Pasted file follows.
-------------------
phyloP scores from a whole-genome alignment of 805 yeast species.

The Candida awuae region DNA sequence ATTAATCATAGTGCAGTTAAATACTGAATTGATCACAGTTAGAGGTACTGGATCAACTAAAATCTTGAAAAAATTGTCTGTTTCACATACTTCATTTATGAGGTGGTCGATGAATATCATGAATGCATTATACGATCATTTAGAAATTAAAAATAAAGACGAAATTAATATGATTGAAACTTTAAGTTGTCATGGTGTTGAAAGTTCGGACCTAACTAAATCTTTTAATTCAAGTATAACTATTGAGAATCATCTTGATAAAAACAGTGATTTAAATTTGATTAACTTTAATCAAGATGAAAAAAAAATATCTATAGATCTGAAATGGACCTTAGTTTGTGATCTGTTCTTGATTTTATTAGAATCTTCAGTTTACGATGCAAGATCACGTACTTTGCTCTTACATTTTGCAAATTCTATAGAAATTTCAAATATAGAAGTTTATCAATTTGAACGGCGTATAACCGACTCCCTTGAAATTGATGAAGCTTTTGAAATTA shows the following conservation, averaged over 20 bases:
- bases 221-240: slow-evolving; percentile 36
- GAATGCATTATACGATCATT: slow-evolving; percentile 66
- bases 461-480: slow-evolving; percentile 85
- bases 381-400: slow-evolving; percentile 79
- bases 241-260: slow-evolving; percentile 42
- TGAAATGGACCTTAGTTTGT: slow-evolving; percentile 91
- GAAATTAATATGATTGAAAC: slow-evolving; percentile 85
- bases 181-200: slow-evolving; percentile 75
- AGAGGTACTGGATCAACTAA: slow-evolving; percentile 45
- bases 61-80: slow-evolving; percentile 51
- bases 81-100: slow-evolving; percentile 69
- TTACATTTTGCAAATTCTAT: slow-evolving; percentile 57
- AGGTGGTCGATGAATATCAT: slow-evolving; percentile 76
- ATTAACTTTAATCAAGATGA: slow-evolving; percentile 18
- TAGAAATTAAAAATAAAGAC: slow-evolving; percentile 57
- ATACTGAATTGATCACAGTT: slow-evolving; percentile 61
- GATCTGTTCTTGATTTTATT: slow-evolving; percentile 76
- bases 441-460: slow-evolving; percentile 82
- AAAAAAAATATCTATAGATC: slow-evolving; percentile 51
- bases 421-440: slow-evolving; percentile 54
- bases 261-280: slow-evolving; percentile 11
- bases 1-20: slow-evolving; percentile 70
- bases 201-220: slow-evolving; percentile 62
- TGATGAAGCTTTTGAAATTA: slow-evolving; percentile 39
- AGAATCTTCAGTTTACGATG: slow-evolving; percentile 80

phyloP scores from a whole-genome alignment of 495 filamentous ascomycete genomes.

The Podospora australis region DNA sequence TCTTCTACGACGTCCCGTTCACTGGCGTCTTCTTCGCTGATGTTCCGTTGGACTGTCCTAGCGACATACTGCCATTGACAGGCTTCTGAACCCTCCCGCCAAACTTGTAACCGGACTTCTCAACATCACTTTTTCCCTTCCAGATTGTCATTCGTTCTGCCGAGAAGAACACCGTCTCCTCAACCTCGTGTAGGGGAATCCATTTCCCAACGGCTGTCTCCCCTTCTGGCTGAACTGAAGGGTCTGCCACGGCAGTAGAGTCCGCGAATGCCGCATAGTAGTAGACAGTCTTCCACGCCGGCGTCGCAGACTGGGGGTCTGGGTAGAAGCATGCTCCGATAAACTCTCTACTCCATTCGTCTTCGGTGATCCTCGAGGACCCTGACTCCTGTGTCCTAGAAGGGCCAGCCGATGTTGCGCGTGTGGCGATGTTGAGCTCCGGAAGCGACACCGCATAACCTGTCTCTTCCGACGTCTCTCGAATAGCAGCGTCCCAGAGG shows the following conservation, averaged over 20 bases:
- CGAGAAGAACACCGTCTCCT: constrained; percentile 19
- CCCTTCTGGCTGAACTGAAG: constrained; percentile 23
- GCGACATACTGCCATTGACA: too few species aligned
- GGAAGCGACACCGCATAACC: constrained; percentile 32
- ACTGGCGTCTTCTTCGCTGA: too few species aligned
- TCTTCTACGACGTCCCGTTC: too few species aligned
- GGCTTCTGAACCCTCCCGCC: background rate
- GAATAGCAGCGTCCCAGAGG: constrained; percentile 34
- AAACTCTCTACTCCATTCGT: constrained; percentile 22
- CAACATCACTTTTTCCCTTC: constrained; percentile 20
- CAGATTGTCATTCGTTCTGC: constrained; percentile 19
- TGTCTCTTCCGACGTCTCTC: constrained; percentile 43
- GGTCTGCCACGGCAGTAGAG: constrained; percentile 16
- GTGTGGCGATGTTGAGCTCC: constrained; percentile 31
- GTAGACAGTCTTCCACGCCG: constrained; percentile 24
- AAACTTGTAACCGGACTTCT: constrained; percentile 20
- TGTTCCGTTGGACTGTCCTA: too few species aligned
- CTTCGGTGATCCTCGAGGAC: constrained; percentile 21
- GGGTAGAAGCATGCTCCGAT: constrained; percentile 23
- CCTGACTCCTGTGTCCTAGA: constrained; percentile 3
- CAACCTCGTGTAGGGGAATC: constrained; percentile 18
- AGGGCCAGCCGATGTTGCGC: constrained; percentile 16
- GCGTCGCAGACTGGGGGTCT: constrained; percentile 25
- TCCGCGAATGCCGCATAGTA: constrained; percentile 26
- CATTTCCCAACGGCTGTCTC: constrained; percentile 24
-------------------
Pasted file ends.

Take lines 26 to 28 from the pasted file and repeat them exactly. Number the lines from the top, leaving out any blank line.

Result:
- TGATGAAGCTTTTGAAATTA: slow-evolving; percentile 39
- AGAATCTTCAGTTTACGATG: slow-evolving; percentile 80

phyloP scores from a whole-genome alignment of 495 filamentous ascomycete genomes.